I'm not quite sure where the time has gone, but it seems I never have enough of it to sit down and update this blog. I'm too busy juggling jobs. Or swimming. Or cycling. Or camping. Or seeing friends.
Two years have gone by. We've emerged from the pandemic to pick up the pieces, though our recovery is way behind that of other European countries. Our poor beleaguered NHS is facing sustained pressure - handclaps were never going to pay the bills - and people's incomes are dropping like stones. As if the pain of recovery were not enough, the world is embroiled in yet another war. Meanwhile, the planet...
So yes, there is a mood of despondency and there is very real anger out there, yet people continue to inspire and shine a light in the darkness.
In 2021 I had the good fortune to be involved with a multi-arts project working across six different community hospitals in Oxfordshire. Older people and those who are frail tend to spend a long time on the ward. It doesn't matter how hard nurses and doctors work, how warm and compassionate they are, people just want to be home amongst familiar faces and in their own bed. Enter a team of talented visual artists, a movement practitioner, a musician and a poet... We didn't disrupt the routine - the delivery of quality healthcare is paramount - but we did bring in ideas and adventures.
Here's a film made by the wonderful Emma Spellman which should give you a sense of some of the amazing things we achieved. Hats off to my colleagues. They are wonderful artists and I was very proud to be part of such a fantastic team.
If you need a film maker, do check out Emma's website Oojamaflick . She has a terrific portfolio.
I know I keep saying this, but it really is a privilege to work in our hospitals. I have enormous admiration for people's dedication and professionalism, especially after everything they've been through in recent years. And here's a special mention for those who keep the wards clean and change the bedding. You never see them in TV series, but they are part of the fabric of a hospital. They keep everyone going with their jokes and stories. They are often the social glue in what is a very busy day for staff.
On 1st December 2021 it was my turn to be in hospital when I became the proud owner of a new knee!
Apart from the endless fun and all the adventures I've had on various bikes over the decades, his advice proved sound. When my knee started to stick, I knew it was time to get a TKR. Prolonged aching is one thing. Stabbing sensations and sudden locking at traffic lights is quite another. I'd lasted 18 years longer than he predicted and it was only due to the daily bike ride. Basically, I was fit enough for the replacement. They do say you should try and improve fitness and nutrition before surgery if you're able to. I remember doing a mad bike ride in driving snow a week or two before the operation. It was our last adventure together. Now my old knee is ashes in some landfill and I have a shiny little bit of technology doing her job.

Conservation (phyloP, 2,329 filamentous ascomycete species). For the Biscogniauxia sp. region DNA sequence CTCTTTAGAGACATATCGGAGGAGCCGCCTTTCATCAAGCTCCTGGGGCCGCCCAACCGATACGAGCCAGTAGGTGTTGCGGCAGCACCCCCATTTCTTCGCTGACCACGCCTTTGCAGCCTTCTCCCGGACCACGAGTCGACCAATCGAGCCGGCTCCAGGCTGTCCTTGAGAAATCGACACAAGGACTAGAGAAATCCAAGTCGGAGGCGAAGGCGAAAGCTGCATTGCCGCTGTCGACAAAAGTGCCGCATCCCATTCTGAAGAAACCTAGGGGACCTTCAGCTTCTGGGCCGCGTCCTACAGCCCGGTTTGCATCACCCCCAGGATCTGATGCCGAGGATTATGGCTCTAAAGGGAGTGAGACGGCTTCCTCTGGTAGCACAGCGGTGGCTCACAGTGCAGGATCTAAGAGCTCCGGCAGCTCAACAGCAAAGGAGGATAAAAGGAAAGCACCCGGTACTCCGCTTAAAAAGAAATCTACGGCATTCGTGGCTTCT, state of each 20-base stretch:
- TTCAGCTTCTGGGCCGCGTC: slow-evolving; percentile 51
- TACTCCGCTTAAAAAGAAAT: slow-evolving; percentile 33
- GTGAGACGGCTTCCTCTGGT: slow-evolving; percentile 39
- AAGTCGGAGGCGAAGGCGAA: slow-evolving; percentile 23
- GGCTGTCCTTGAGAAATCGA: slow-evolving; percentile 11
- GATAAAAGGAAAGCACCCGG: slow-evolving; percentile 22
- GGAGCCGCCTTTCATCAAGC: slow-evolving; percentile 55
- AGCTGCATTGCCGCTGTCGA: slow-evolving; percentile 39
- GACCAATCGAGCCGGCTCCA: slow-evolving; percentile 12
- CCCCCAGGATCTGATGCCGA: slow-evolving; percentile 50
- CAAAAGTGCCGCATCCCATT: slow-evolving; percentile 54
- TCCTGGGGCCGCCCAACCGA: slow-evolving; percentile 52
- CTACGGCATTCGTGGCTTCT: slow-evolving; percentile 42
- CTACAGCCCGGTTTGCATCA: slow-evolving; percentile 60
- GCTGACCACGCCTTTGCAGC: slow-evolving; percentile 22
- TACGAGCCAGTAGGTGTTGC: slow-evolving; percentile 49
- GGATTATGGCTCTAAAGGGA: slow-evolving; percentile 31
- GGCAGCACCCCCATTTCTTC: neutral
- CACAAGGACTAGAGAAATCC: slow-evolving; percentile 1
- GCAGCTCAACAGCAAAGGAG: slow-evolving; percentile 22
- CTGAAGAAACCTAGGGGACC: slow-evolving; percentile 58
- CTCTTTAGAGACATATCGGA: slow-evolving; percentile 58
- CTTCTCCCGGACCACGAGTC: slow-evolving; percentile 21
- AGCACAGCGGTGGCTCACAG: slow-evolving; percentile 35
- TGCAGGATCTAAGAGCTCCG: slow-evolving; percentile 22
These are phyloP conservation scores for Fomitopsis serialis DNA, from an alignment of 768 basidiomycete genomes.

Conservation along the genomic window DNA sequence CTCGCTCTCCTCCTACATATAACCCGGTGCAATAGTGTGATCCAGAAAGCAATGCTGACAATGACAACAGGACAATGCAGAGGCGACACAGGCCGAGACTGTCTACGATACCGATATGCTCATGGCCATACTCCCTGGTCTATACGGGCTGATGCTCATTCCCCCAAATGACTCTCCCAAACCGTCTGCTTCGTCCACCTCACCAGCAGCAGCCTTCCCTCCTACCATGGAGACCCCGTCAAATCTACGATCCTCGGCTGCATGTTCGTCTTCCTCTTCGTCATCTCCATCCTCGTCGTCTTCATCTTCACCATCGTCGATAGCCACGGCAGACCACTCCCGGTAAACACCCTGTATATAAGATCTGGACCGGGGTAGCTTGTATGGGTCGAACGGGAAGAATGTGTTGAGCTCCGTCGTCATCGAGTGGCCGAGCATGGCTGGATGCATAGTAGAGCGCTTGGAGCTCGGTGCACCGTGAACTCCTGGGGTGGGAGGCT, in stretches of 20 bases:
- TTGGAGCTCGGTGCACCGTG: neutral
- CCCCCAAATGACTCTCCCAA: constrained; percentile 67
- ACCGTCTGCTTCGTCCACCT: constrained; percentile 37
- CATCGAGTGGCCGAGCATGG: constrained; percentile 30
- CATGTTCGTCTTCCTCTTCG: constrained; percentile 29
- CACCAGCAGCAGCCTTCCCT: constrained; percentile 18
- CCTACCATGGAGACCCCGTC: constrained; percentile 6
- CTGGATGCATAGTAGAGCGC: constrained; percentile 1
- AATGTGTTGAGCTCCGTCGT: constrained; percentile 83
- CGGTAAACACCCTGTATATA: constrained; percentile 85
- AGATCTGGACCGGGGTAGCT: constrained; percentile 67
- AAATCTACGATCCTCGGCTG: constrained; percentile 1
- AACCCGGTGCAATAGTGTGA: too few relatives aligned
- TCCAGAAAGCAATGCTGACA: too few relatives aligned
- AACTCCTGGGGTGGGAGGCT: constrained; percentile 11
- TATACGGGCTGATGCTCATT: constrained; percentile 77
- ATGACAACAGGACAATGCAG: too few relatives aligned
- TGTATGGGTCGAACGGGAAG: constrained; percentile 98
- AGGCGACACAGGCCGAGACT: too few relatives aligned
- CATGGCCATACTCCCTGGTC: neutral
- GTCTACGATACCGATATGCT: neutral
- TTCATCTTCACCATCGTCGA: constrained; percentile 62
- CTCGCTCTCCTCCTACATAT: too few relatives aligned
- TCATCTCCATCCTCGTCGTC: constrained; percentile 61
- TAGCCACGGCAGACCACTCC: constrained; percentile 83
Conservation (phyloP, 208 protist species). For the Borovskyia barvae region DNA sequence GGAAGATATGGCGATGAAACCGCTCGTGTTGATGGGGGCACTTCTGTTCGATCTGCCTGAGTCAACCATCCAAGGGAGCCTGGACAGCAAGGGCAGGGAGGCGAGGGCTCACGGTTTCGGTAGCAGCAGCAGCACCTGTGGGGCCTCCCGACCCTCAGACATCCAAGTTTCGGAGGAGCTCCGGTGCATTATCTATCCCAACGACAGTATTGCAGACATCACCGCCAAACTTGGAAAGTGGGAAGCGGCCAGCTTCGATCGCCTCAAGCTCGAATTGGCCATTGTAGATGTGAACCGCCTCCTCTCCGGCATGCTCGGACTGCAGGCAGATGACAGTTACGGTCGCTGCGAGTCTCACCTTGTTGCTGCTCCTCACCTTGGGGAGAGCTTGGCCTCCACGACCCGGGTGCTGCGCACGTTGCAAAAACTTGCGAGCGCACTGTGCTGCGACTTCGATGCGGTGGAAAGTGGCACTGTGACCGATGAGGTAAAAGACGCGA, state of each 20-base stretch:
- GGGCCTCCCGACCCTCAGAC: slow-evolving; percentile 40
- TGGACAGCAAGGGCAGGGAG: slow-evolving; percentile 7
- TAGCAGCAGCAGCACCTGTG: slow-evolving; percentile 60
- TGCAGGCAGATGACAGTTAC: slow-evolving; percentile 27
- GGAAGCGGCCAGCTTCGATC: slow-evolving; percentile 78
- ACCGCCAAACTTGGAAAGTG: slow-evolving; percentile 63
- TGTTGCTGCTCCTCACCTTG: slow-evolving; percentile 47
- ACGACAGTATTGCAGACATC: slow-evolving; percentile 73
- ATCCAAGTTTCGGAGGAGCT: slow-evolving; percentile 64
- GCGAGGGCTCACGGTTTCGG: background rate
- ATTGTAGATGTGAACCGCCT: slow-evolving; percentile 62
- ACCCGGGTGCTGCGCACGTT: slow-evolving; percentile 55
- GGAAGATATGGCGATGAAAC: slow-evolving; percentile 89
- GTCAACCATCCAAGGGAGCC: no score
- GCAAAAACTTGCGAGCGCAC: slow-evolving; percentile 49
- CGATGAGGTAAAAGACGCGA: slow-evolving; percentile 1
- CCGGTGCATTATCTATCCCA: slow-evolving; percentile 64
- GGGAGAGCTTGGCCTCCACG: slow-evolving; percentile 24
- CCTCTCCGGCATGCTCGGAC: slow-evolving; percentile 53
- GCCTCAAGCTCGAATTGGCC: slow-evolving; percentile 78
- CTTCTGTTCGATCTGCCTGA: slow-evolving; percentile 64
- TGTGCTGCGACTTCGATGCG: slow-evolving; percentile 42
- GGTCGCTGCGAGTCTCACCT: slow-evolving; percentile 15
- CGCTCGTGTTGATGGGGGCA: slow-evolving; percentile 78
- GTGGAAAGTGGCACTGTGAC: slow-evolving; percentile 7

Thank you again NHS. You deserve every penny you can get. I hope you all get your pay rises and I hope the service thrives, never mind survives, long into the next century, assuming we haven't all murdered ourselves and burnt the planet to a crisp by then.
What next? Hours of physio - and let's hear it for physiotherapists now, because they really do get called some rotten names. They're only trying to get us mobile and independent again. Of course it hurts to increase the range of movement, but improvement comes incrementally, day by day, a little at a time, building strength, gaining confidence. Thousands of pounds are spent on these operations and we can't be bothered to do 30 minutes or so each day? Can you imagine how frustrating that is when so much is ploughed into our care? To ignore their advice is disrespectful. I've seen how hard they work and how much they care about patient wellbeing. In any case, I was really keen to get back on my bike, and I'd booked a two-month writing retreat in the Outer Hebrides. I was hardly going to be able to drive all the way up there if I lounged around not being bothered.
I was rediscovering my love of walking, anyway. Every day I walked for miles along white sandy beaches, down to the loch and up occasional hills.
The Isle of Benbecula is distinctly flat. It's moody and dark and strangely beautiful. No two moments are the same. One minute it's gloriously sunny, the next it's viciously windy and hail is driving at you like hundreds of deracinated teeth, then oh, a rainbow plants itself at your feet and burns the madness away. Small and sudden dramas and an ever changing light. It's an artist's dream, I suppose, but I would never be quick enough to capture any of it.
I was writing a novel, in any case. Far from the noise of the quotidian - the traffic, the planes, phones and ringtones, DIY enthusiasts, road repairs, dogs barking at window cleaners, dogs barking at people going past, Amazon deliveries, the blare of TVs, adverts, junk mail - noise, all of it. Not that Benbecula was quiet - but there is a difference between sound and noise and I was quickly discovering how profound that difference is.